Years ago, the way to most efficiently save on estate taxes was to set up credit shelter trusts that would pour assets from one spouse to another when death occurred, so that both spouses would get the maximum estate tax exemption. In those simpler days, people who didn’t have to pay estate taxes didn’t have to file an estate tax return.
Today, we live in a very different world. No longer is a credit shelter trust necessary; the surviving spouse gets to keep the unused portion of the deceased spouse’s estate tax exemption regardless of who owns which assets at the time of death. And with the exemption up to $5.43 million per spouse, you would think that fewer people would have to file estate tax returns.
This last assumption would be wrong. In order to claim the portable exemption of the deceased spouse, the estate has to file Estate Tax Form 706 on behalf of the survivor. This form can be complicated; it requires the executor to report the value of the assets that don’t need to be reported for tax purposes, and to subtract that amount from the exemption—in order to calculate the exemption amount that the survivor can keep and use when he or she dies and passes on assets to heirs. So you still have to do an estate valuation.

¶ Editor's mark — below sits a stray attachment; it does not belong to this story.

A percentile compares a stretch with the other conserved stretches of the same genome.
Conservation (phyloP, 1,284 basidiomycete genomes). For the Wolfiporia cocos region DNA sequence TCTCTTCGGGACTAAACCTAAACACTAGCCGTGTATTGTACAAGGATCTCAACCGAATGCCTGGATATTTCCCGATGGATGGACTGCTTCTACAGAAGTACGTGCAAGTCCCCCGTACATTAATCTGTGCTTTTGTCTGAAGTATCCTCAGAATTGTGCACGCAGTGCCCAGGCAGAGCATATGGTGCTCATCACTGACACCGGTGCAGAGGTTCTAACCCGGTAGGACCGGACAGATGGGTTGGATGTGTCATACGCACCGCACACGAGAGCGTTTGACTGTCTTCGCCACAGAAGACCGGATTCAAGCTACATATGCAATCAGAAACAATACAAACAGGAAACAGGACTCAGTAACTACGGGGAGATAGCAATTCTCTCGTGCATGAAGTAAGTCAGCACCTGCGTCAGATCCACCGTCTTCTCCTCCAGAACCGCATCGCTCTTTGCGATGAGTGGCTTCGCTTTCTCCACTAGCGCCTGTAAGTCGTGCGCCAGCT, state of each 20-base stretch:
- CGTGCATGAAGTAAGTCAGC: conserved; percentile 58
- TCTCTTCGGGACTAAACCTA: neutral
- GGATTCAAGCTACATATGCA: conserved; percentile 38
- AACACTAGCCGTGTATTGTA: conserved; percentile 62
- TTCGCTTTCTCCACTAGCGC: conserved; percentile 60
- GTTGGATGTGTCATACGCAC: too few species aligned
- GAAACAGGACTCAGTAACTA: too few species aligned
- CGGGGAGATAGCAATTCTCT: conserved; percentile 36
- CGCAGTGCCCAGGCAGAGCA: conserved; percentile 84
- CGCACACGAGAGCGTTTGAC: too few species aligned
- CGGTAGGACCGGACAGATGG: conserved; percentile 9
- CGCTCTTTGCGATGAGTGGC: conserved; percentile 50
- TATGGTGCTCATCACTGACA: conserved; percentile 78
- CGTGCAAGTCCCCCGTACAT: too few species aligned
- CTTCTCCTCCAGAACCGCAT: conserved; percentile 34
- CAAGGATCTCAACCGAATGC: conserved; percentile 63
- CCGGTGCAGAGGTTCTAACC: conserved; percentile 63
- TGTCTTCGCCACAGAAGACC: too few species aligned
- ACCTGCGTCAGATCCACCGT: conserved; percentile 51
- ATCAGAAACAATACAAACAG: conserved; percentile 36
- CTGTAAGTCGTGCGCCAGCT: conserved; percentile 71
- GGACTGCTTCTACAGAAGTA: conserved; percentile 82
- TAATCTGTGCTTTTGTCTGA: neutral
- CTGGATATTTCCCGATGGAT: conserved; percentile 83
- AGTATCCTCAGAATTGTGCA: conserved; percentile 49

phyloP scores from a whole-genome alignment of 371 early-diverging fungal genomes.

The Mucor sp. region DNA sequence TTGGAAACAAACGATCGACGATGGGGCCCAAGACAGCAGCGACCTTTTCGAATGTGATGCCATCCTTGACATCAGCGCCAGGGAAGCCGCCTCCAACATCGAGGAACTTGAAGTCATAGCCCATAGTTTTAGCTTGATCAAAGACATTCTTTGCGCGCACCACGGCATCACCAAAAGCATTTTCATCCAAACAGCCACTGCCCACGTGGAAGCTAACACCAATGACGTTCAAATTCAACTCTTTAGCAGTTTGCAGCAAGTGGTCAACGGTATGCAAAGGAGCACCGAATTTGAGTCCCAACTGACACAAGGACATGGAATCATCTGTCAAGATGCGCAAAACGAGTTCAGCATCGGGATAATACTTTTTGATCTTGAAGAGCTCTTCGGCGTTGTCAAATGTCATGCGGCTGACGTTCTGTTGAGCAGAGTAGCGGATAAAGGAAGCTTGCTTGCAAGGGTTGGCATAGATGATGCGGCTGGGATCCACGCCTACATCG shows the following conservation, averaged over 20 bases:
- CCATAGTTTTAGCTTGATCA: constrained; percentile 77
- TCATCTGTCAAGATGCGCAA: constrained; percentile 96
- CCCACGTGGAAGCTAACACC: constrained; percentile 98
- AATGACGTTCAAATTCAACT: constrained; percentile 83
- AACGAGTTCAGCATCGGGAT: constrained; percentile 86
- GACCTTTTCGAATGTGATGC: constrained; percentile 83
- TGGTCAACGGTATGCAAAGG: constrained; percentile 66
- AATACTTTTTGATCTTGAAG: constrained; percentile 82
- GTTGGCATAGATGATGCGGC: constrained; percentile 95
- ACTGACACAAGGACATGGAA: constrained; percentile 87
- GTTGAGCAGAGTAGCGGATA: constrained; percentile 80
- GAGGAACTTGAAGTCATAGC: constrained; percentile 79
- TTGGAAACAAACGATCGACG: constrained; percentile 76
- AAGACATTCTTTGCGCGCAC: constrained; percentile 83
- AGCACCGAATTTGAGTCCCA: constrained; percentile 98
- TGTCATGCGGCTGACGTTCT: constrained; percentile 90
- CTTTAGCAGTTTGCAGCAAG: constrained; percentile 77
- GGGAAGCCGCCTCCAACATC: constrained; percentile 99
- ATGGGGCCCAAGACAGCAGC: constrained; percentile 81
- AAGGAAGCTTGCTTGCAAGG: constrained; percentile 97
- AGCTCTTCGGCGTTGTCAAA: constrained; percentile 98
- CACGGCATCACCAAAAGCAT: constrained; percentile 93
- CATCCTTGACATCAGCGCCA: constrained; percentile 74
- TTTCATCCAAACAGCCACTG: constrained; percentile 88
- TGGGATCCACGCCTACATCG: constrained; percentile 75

If you know for sure that your future estate won’t exceed $5.43 million indexed for inflation, then there is no need to file an estate tax return. But when people factor in the (hopefully) appreciating value of their house, in addition to their retirement assets over the years they expect to live, a surprising number of people should opt to file the tax form.
There’s one other complication: although the surviving spouse’s exemption will keep rising with inflation, the portable amount stays fixed until it’s eventually used.
And one more: people who die with assets in their name get a step-up in cost basis on their investments—which basically means that the capital gains taxes that would otherwise be owed when those investments are sold will go away. So although it no longer matters, from an estate tax perspective, who owns which assets, it is beneficial for the deceased spouse to own assets that have a low cost basis—things like a home purchased many years ago, or stocks acquired before a large run up in value, or shares of a small business that started with zero value. But beware transfers on a spouse’s death bed; if the deceased dies less than a year after the transfer, the tax code treats it as if the transfer was never made and the step-up in cost basis is lost.
What? You expected the government to simplify your estate taxes?
By Bob Veres, publisher of Inside Information - the premier publication of financial industry trends and information for leading practitioners in the financial planning profession